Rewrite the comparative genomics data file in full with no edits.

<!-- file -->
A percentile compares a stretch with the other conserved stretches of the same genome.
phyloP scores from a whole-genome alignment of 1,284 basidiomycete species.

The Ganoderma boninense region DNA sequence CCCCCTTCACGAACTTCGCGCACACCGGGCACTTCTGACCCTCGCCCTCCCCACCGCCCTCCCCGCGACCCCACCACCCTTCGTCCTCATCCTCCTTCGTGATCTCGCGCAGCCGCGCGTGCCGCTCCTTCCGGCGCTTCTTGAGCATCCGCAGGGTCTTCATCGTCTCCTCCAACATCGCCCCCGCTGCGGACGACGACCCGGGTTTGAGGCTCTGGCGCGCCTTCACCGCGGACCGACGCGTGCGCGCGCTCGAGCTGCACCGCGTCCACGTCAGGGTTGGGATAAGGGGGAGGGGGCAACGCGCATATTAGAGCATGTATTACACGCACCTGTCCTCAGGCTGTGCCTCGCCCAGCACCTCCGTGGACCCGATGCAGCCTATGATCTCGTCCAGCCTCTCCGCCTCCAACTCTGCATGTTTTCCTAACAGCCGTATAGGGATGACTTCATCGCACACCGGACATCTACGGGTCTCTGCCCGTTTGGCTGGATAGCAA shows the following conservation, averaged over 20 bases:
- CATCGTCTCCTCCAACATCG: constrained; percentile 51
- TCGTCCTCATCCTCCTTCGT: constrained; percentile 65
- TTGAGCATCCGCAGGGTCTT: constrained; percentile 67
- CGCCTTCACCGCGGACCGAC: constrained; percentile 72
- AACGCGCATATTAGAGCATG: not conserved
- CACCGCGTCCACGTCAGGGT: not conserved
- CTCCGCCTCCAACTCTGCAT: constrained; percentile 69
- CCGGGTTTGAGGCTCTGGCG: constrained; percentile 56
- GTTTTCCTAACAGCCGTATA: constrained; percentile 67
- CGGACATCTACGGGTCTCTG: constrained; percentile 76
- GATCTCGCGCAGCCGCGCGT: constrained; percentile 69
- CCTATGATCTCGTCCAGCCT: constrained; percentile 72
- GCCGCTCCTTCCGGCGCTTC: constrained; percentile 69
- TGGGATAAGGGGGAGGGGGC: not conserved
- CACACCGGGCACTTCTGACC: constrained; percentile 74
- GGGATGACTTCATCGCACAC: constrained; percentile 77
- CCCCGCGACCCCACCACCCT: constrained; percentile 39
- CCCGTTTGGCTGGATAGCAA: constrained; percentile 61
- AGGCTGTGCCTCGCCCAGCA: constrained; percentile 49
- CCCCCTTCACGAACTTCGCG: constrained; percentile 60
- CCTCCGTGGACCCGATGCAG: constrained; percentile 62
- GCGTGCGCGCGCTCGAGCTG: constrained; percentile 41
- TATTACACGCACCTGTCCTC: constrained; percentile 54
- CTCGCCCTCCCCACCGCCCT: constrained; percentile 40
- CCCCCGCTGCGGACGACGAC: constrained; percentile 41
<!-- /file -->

A percentile compares a stretch with the other conserved stretches of the same genome.
phyloP scores from a whole-genome alignment of 1,284 basidiomycete species.

The Ganoderma boninense region DNA sequence CCCCCTTCACGAACTTCGCGCACACCGGGCACTTCTGACCCTCGCCCTCCCCACCGCCCTCCCCGCGACCCCACCACCCTTCGTCCTCATCCTCCTTCGTGATCTCGCGCAGCCGCGCGTGCCGCTCCTTCCGGCGCTTCTTGAGCATCCGCAGGGTCTTCATCGTCTCCTCCAACATCGCCCCCGCTGCGGACGACGACCCGGGTTTGAGGCTCTGGCGCGCCTTCACCGCGGACCGACGCGTGCGCGCGCTCGAGCTGCACCGCGTCCACGTCAGGGTTGGGATAAGGGGGAGGGGGCAACGCGCATATTAGAGCATGTATTACACGCACCTGTCCTCAGGCTGTGCCTCGCCCAGCACCTCCGTGGACCCGATGCAGCCTATGATCTCGTCCAGCCTCTCCGCCTCCAACTCTGCATGTTTTCCTAACAGCCGTATAGGGATGACTTCATCGCACACCGGACATCTACGGGTCTCTGCCCGTTTGGCTGGATAGCAA shows the following conservation, averaged over 20 bases:
- CATCGTCTCCTCCAACATCG: constrained; percentile 51
- TCGTCCTCATCCTCCTTCGT: constrained; percentile 65
- TTGAGCATCCGCAGGGTCTT: constrained; percentile 67
- CGCCTTCACCGCGGACCGAC: constrained; percentile 72
- AACGCGCATATTAGAGCATG: not conserved
- CACCGCGTCCACGTCAGGGT: not conserved
- CTCCGCCTCCAACTCTGCAT: constrained; percentile 69
- CCGGGTTTGAGGCTCTGGCG: constrained; percentile 56
- GTTTTCCTAACAGCCGTATA: constrained; percentile 67
- CGGACATCTACGGGTCTCTG: constrained; percentile 76
- GATCTCGCGCAGCCGCGCGT: constrained; percentile 69
- CCTATGATCTCGTCCAGCCT: constrained; percentile 72
- GCCGCTCCTTCCGGCGCTTC: constrained; percentile 69
- TGGGATAAGGGGGAGGGGGC: not conserved
- CACACCGGGCACTTCTGACC: constrained; percentile 74
- GGGATGACTTCATCGCACAC: constrained; percentile 77
- CCCCGCGACCCCACCACCCT: constrained; percentile 39
- CCCGTTTGGCTGGATAGCAA: constrained; percentile 61
- AGGCTGTGCCTCGCCCAGCA: constrained; percentile 49
- CCCCCTTCACGAACTTCGCG: constrained; percentile 60
- CCTCCGTGGACCCGATGCAG: constrained; percentile 62
- GCGTGCGCGCGCTCGAGCTG: constrained; percentile 41
- TATTACACGCACCTGTCCTC: constrained; percentile 54
- CTCGCCCTCCCCACCGCCCT: constrained; percentile 40
- CCCCCGCTGCGGACGACGAC: constrained; percentile 41